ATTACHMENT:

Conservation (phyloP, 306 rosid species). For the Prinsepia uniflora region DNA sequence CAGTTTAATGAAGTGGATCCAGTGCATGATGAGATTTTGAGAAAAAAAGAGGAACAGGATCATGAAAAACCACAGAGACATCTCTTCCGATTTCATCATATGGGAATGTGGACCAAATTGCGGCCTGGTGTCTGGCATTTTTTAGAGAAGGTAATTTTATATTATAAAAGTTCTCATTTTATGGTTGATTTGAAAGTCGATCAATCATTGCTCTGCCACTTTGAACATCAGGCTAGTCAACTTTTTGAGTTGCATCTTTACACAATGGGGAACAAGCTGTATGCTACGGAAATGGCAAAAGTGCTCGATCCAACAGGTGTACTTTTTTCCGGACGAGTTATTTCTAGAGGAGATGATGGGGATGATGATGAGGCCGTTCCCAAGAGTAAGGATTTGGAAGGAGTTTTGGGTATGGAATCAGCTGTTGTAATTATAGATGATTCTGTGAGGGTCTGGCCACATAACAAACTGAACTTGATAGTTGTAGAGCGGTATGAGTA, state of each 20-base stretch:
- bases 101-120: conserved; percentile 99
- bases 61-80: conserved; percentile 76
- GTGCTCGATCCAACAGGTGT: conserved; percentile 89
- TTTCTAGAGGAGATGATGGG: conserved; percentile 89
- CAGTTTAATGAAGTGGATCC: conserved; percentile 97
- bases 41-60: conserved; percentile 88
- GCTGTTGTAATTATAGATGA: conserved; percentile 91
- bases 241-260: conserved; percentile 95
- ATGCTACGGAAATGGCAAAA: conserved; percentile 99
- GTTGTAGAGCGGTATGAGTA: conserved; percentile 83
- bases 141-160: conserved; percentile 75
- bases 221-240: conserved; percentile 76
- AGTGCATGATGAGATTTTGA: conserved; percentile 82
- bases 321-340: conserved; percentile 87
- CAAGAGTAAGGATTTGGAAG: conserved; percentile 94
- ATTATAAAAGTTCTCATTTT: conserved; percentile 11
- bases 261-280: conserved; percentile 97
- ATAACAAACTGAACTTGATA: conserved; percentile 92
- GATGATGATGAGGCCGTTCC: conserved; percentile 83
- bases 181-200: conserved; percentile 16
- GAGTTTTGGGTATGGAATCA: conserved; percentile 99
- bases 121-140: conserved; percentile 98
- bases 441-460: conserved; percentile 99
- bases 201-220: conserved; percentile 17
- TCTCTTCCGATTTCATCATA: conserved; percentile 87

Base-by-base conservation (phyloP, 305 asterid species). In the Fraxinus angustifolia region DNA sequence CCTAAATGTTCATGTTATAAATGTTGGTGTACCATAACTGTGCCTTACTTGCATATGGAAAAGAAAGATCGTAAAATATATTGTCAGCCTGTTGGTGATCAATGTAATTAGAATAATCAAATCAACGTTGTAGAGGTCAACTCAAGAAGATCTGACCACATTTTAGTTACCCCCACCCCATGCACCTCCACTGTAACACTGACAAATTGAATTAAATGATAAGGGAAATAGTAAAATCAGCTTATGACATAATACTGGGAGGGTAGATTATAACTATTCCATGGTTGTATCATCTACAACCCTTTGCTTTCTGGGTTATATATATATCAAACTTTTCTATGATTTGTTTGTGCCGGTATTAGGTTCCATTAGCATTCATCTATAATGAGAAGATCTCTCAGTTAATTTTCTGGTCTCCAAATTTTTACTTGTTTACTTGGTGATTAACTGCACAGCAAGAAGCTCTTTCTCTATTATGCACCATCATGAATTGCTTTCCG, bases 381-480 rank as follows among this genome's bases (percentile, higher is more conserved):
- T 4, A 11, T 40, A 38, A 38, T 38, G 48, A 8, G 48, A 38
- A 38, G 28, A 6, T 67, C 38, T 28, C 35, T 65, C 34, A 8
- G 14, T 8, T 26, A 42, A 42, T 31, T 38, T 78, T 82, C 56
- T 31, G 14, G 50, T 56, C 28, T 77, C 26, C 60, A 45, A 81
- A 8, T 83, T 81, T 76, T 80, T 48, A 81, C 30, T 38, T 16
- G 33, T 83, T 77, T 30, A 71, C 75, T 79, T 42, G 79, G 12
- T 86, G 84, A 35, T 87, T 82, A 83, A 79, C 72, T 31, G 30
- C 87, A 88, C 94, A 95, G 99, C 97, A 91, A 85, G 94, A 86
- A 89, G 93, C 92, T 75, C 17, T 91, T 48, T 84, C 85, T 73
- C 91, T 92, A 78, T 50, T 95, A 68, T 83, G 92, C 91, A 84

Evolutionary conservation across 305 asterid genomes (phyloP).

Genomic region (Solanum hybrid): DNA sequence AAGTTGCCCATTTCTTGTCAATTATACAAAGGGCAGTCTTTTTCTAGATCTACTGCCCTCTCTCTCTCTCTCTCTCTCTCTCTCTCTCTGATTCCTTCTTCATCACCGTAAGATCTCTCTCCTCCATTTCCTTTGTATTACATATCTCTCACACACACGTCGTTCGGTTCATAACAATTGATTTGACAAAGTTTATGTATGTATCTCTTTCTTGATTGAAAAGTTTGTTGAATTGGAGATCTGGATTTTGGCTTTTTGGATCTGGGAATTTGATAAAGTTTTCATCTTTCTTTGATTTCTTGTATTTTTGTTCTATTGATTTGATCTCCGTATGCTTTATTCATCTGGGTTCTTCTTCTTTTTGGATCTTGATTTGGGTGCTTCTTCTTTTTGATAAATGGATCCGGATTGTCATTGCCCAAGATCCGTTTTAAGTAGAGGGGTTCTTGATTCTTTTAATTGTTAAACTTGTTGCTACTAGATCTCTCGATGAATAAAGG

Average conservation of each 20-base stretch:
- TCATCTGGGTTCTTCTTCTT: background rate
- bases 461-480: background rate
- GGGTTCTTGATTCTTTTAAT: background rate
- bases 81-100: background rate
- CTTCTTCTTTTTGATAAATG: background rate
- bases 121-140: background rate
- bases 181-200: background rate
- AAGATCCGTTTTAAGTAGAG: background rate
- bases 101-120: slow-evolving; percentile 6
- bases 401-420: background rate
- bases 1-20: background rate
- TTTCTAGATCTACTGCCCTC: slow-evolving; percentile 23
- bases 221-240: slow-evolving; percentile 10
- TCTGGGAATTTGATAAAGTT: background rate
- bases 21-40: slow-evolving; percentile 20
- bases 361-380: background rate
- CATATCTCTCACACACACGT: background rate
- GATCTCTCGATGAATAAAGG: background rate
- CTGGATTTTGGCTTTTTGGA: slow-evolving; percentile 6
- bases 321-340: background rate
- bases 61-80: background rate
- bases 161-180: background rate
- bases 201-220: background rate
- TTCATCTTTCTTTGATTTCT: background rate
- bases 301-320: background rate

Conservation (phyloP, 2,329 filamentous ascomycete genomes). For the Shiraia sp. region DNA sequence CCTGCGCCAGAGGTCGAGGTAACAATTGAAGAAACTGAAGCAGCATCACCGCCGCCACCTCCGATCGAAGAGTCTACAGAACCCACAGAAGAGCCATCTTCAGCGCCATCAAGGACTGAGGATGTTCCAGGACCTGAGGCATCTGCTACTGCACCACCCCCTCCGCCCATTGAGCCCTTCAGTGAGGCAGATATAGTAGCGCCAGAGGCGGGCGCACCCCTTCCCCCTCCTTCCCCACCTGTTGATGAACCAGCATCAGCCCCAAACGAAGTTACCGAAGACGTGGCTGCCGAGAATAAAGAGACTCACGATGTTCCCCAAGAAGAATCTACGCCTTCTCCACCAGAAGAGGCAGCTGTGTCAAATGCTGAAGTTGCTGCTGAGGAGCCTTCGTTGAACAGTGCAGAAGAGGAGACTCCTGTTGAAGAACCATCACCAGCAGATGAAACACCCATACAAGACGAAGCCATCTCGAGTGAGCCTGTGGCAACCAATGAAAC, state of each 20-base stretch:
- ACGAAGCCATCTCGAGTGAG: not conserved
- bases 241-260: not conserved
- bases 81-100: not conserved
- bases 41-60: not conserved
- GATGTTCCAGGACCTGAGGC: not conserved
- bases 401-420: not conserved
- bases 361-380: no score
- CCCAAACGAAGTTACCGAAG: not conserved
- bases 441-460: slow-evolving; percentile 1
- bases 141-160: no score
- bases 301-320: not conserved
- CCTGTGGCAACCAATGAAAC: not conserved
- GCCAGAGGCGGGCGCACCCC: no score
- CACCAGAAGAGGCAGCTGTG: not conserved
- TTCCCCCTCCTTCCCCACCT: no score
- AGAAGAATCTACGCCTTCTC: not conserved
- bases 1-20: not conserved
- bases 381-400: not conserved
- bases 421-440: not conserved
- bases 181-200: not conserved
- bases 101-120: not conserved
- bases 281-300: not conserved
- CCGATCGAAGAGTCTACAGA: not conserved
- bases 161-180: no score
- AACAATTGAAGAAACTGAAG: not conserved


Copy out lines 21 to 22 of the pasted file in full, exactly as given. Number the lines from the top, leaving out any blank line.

- bases 181-200: conserved; percentile 16
- GAGTTTTGGGTATGGAATCA: conserved; percentile 99